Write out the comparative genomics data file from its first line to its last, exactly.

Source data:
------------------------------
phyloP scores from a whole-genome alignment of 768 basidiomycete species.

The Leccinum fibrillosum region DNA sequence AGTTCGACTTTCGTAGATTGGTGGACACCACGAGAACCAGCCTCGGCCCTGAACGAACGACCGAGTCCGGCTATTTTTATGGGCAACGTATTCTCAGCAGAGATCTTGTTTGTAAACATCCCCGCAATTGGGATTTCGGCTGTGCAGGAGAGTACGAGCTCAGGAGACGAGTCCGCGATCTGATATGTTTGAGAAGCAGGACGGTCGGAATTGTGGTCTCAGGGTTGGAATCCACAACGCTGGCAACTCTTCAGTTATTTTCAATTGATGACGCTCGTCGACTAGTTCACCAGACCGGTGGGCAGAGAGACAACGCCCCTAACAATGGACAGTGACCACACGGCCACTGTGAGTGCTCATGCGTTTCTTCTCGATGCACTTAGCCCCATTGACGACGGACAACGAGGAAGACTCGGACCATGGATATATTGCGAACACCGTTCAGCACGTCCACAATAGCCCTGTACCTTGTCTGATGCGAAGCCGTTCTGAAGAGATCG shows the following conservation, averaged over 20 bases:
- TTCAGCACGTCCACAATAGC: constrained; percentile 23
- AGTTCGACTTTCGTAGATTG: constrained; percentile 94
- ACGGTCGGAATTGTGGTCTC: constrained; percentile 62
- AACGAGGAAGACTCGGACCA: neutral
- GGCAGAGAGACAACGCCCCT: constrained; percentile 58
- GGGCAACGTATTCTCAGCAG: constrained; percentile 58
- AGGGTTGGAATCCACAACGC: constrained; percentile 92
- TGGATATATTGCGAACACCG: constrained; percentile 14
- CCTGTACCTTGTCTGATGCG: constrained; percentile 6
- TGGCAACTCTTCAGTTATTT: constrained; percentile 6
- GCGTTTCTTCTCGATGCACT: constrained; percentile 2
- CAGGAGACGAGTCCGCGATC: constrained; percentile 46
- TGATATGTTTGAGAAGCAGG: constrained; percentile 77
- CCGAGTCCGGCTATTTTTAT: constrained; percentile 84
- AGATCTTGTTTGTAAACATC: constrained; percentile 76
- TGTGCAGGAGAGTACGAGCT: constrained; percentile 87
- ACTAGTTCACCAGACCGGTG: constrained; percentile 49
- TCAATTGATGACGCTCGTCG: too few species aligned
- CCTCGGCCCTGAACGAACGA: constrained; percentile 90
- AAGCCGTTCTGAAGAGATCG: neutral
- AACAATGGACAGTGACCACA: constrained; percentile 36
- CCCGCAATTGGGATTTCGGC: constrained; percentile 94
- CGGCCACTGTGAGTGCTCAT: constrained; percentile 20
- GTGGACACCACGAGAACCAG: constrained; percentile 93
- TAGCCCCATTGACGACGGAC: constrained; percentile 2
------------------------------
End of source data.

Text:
phyloP scores from a whole-genome alignment of 768 basidiomycete species.

The Leccinum fibrillosum region DNA sequence AGTTCGACTTTCGTAGATTGGTGGACACCACGAGAACCAGCCTCGGCCCTGAACGAACGACCGAGTCCGGCTATTTTTATGGGCAACGTATTCTCAGCAGAGATCTTGTTTGTAAACATCCCCGCAATTGGGATTTCGGCTGTGCAGGAGAGTACGAGCTCAGGAGACGAGTCCGCGATCTGATATGTTTGAGAAGCAGGACGGTCGGAATTGTGGTCTCAGGGTTGGAATCCACAACGCTGGCAACTCTTCAGTTATTTTCAATTGATGACGCTCGTCGACTAGTTCACCAGACCGGTGGGCAGAGAGACAACGCCCCTAACAATGGACAGTGACCACACGGCCACTGTGAGTGCTCATGCGTTTCTTCTCGATGCACTTAGCCCCATTGACGACGGACAACGAGGAAGACTCGGACCATGGATATATTGCGAACACCGTTCAGCACGTCCACAATAGCCCTGTACCTTGTCTGATGCGAAGCCGTTCTGAAGAGATCG shows the following conservation, averaged over 20 bases:
- TTCAGCACGTCCACAATAGC: constrained; percentile 23
- AGTTCGACTTTCGTAGATTG: constrained; percentile 94
- ACGGTCGGAATTGTGGTCTC: constrained; percentile 62
- AACGAGGAAGACTCGGACCA: neutral
- GGCAGAGAGACAACGCCCCT: constrained; percentile 58
- GGGCAACGTATTCTCAGCAG: constrained; percentile 58
- AGGGTTGGAATCCACAACGC: constrained; percentile 92
- TGGATATATTGCGAACACCG: constrained; percentile 14
- CCTGTACCTTGTCTGATGCG: constrained; percentile 6
- TGGCAACTCTTCAGTTATTT: constrained; percentile 6
- GCGTTTCTTCTCGATGCACT: constrained; percentile 2
- CAGGAGACGAGTCCGCGATC: constrained; percentile 46
- TGATATGTTTGAGAAGCAGG: constrained; percentile 77
- CCGAGTCCGGCTATTTTTAT: constrained; percentile 84
- AGATCTTGTTTGTAAACATC: constrained; percentile 76
- TGTGCAGGAGAGTACGAGCT: constrained; percentile 87
- ACTAGTTCACCAGACCGGTG: constrained; percentile 49
- TCAATTGATGACGCTCGTCG: too few species aligned
- CCTCGGCCCTGAACGAACGA: constrained; percentile 90
- AAGCCGTTCTGAAGAGATCG: neutral
- AACAATGGACAGTGACCACA: constrained; percentile 36
- CCCGCAATTGGGATTTCGGC: constrained; percentile 94
- CGGCCACTGTGAGTGCTCAT: constrained; percentile 20
- GTGGACACCACGAGAACCAG: constrained; percentile 93
- TAGCCCCATTGACGACGGAC: constrained; percentile 2